The neo-rockabillies, one of the fads that left the straight and not so narrow teddy-boy/rockabilly path, were an offshoot of the hepcat tendency in the late 1970s, albeit with a modern rather than a recreationist outlook. One of the giveaways of the neo-rockabillies was their bouffant lacquered hairstyle and their use of eyeliner which tended to make them new romantic lookalikes.
The Straycats, The Polecats, Breathless, The Blue Cats, (Levi and the Rockats 1979 had bouffant hairstyles) “The style was to mix any popular music to a Rockabilly set up, Drums, Slap bass and guitar.”
YT comments on Straycats (something to be said for both views)
Stephen Stone 2018 : The Stray Cats took rockabilly music to a whole new level in the early 80’s. They were different and had their own unique sound staying true to their musical influences without sounding like tribute artists. Stray cats were iconic and raised the bar for other acts to follow.
Gary Woolard : Actually they took down level for plastics only and everyone turned to physcobilly
interview with Dave Phillips on the start of neo-rockabilly in 1981 with his Hot Rod Gang,
The Blue Cats, pioneers of the revival of authentic 50s style rock’n’roll split in late 1980 into two groups who went in a neorockabilly direction : Dave Phillips, the singer formed the Hot Rod Gang whilst Clint Bradley, singer of ‘Tony’ and the Tennessee Rebels joined the remaining Blue Cats who held to the name (the distinction between the ‘Blue Cat Trio’ and the ‘Blue Cats’ is a retrospective one between the earlier Dave Phillips Blue Cats and the later Clint Bradley Blue Cats).
Both Dave Phillips and the Hot Rod Gang as well as Clint Bradley’s Blue Cats continued on the Rockhouse label. The label’s owner, Bert Rockhuizen, wasn’t too keen about the more modern stuff which Clint Bradley wanted to record and wanted the band to stick to a more traditional sound. He showed a like reaction to Dave Phillips’s wish to record ‘tainted love’ : “Initially Bert choked on his coffee at the morning meeting when I told him I wanted to do Tainted Love. He hated the idea, but I stood strong and told him you trusted me enough to sign me as a solo artist, now trust me and let me do this track. He complained all the way through the recording session saying “why can’t you just do the good old rockin’ stuff that everyone loves?”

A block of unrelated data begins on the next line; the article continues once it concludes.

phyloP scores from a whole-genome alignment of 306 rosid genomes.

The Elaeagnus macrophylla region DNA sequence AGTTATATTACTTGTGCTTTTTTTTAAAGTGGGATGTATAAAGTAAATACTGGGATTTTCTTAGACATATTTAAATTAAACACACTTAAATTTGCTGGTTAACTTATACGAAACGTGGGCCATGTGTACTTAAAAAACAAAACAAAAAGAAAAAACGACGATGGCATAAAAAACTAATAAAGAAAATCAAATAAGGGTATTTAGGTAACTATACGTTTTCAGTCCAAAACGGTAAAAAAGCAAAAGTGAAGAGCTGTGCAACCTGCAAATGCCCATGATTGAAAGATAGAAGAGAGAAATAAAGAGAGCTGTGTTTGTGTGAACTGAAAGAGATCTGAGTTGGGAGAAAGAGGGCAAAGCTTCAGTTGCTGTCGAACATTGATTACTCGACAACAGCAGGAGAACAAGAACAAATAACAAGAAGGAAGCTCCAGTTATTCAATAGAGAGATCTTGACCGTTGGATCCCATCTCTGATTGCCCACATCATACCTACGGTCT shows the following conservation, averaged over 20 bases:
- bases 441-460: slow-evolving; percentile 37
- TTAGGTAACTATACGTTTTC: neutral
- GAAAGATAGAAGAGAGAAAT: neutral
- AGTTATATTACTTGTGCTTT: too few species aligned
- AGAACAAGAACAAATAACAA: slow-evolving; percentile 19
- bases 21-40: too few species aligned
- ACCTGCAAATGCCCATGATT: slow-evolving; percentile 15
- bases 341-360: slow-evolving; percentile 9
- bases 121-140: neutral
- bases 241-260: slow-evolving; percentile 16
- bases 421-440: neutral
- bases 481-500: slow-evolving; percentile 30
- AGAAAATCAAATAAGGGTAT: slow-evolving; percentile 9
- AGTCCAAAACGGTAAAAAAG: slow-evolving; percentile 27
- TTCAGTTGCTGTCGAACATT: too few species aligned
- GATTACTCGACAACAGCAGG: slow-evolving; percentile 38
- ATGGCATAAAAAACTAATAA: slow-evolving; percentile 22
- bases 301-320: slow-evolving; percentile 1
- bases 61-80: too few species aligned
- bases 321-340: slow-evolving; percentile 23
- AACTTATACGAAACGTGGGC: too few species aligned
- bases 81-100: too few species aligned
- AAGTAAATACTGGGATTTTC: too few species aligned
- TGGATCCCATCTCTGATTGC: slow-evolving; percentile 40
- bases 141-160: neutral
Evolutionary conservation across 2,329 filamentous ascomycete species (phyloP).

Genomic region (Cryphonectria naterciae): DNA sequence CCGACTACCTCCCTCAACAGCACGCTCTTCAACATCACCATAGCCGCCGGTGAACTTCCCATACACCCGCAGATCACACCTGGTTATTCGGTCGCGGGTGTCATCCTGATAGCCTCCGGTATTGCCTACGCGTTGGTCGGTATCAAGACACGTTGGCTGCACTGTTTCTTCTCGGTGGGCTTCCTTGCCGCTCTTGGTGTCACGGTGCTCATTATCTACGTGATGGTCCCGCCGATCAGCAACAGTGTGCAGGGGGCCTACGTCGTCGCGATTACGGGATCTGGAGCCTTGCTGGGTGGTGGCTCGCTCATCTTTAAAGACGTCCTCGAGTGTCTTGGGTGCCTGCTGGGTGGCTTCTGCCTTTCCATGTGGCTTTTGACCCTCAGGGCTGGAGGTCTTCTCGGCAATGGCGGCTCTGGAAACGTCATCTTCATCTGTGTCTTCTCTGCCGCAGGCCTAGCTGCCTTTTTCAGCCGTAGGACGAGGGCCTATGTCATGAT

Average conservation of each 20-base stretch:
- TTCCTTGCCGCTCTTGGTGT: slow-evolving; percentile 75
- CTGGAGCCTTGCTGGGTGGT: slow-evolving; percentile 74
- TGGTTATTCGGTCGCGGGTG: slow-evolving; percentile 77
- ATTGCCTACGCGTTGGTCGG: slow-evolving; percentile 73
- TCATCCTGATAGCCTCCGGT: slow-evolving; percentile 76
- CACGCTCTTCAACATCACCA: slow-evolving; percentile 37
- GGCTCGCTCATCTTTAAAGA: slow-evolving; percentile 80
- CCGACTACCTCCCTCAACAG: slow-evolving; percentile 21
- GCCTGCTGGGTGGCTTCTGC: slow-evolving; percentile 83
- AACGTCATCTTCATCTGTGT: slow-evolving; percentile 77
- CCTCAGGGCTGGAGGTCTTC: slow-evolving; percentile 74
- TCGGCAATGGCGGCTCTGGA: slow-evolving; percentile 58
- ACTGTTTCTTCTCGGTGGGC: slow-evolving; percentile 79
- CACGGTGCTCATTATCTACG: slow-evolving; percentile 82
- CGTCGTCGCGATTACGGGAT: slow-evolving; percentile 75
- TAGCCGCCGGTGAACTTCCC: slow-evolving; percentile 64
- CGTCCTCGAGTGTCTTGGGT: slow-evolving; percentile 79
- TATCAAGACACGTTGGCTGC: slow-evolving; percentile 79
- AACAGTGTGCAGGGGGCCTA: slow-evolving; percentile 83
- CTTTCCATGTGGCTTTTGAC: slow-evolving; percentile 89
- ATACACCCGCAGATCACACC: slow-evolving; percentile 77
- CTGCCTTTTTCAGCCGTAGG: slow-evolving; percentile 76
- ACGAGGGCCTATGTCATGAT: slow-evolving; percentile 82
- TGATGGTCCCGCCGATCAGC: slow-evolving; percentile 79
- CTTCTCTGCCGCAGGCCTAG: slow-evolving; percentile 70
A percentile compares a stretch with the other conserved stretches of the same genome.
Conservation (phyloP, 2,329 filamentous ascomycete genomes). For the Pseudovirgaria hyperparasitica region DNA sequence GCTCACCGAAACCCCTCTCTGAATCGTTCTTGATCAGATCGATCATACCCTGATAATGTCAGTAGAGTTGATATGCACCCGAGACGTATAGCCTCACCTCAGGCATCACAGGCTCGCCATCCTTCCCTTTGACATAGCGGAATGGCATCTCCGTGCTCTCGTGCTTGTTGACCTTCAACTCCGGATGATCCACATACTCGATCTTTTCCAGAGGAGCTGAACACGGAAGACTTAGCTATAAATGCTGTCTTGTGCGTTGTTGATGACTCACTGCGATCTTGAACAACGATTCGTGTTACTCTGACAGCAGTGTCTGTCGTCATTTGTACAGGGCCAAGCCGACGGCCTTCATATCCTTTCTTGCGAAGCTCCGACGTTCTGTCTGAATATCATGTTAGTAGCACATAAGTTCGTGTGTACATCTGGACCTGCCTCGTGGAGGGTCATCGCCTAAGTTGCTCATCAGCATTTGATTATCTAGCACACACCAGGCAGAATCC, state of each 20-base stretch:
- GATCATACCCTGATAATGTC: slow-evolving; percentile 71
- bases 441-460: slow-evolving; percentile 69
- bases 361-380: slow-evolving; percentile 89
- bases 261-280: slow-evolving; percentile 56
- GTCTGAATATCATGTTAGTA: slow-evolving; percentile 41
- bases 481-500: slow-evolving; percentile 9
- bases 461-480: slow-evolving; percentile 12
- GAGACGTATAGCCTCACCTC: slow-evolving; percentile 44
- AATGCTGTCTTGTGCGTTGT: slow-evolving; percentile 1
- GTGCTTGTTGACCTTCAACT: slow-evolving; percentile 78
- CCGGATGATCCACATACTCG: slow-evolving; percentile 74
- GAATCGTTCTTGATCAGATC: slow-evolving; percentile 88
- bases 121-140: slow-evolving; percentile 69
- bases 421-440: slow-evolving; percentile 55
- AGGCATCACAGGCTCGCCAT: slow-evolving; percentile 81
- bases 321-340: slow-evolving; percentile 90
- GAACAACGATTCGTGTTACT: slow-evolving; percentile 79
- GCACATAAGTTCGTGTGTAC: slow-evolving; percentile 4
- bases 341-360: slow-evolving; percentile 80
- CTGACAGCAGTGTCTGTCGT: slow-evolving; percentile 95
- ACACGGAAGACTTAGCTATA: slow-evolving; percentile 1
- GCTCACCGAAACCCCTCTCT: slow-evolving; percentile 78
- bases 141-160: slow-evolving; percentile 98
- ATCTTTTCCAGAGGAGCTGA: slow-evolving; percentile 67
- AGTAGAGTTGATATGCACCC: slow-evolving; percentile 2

After the success of the album ‘Wild Youth’ and the single ‘Tainted Love’ on the scene in 1982.
But for the follow-up you didn’t try to recreate a second Wild Youth. Was it important for you not to repeat yourself.
“Now that was where Bert had finally given over lock stock and barrel to the philosophy that I’d introduced with ‘tainted love’ at the previous recording session. This time he really wanted me to lay down as much of that modern crossover shit as I possibly could and he lapped it up. Personally and in hindsight, I think I tried a bit too hard. Bert liked it though, obviously he’d seen the dollars roll in plentifully from the exploit of ‘Wild Youth’ and just wanted to see more of the same. At the release party for the new album ‘Understatements’ (1987 Kix 4 U label) we took a lot of very hard criticism from our audience, in the form of bottles, glasses and whatever else they could find to throw at us! They hated it and we felt we’d got it all wrong. Go ask the band, it was truly mental!”
single ‘wild night’ (1981) and album ‘Fight Back’ (1982) Clint Bradley’s Blue Cats
The French Teen Kats established as a proper rock’n’roll group in 1981 changed their name to Casanova in 1983 ; again the tendency towards new romantic was obvious and not only in the name.